Star Wars

The Star Wars Economy is Bigger Than You Think

How the franchise changed the way movies make money

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1970s Star Wars poster.

If you didn't know that a brand new Star Wars film is coming out on December 18, 2015, then you may be living in a galaxy, far, far away. After all, merchandising for the new film is everywhere with new Hasbro toys on shelves, CoverGirl makeup that promises to show off your "dark side" and even Campbell's soup featuring tiny noodles that resemble Star Wars characters.

But this merchandising is nothing new for Star Wars. It's just the latest example of how the original film franchise revolutionized film making through the merchandising of every piece of its world.

"The interesting thing about this is that it all feeds into the other parts of the empire," says Chris Taylor, author of the book, How Star Wars Conquered the Universe: The The Past, Present, and Future of a Multibillion Dollar Franchise. "The

CoverGirl sells Star Wars makeup.

 more of a success The Force Awakens is, the more of a success the merchandising will be."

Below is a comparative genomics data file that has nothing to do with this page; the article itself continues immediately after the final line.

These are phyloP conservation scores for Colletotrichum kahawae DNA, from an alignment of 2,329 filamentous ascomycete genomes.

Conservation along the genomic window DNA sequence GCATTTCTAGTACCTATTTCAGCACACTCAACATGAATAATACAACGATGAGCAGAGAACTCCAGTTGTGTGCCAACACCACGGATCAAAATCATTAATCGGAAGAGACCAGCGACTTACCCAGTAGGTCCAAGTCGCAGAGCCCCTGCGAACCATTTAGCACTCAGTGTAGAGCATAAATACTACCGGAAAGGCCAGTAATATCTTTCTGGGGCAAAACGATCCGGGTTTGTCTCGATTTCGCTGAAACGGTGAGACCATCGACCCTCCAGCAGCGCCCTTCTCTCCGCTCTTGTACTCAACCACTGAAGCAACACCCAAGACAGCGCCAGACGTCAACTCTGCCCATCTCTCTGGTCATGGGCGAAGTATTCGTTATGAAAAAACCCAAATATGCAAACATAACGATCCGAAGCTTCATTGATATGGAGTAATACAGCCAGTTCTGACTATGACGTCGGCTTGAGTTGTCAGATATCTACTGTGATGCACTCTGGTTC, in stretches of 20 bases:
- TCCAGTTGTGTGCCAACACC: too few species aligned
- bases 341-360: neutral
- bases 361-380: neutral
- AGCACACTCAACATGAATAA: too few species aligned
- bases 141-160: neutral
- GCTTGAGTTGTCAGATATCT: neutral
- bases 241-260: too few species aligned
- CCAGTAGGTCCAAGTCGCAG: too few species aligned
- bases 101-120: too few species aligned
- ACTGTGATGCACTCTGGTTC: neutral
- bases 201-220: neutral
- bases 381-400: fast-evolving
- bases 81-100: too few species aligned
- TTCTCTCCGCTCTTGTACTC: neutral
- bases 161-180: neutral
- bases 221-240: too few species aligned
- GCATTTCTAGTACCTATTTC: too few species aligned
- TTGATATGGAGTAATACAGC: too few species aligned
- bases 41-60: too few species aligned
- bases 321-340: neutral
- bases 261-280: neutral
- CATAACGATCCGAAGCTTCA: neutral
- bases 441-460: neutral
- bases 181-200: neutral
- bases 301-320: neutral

Taylor says, up until the release of Star Wars: A New Hope, merchandising never worked out for the movies. But, because of the long-term popularity of the film, the merchandising hit the shelves at the right time.

"Because it stuck around for so long, it actually meant that you could actually get the merchandising to consumers while the movie was still in the theaters, which was huge, and it had not been done before," says Taylor. "There was an incredible repeat-ability to it and there was a cult."

That cult of fans bought action figures from Kenner, iron-on t-shirts from Factors Inc. and event jewelry in the shape of X-wing fighters from the Weingeroff jewelry firm. Further, they began to recreate the world of Star Wars on their own, making their own memorabilia from scratch.

C3P0 cereal from Kellogg's.

Although fans technically were using the likenesses of Lucasfilm property, the company didn't crack down on most of them. Instead, they let the fans form and build communities like the 501st Legion, a group of fans who made their own storm trooper uniforms based on the design seen in the films and the R2 Builders, a group with a goal to build realistic R2D2s.

Disney bought Lucasfilm in 2012 for $4.05 billion in 2012 and adopted the allegiance to fans in the process. For instance, the R2 Builders became so much better at building the sassy robot's engineering they were tapped to work on the R2D2s in The Force Awakens.

But what kind of Star Wars should we expect from Disney?

"I think Disney is very, very smart in the way that it approaches its subsidiaries," says Taylor. "Pixar was treated like the crown jewels, they could make whatever they wanted to make. Same was true of Marvel. We almost don't think of Marvel as a Disney subsidiary and really the same hands off approach has been taken to Lucasfilm."

About 8:55.

Written and produced by Paul Detrick. Shot by Alex Manning.

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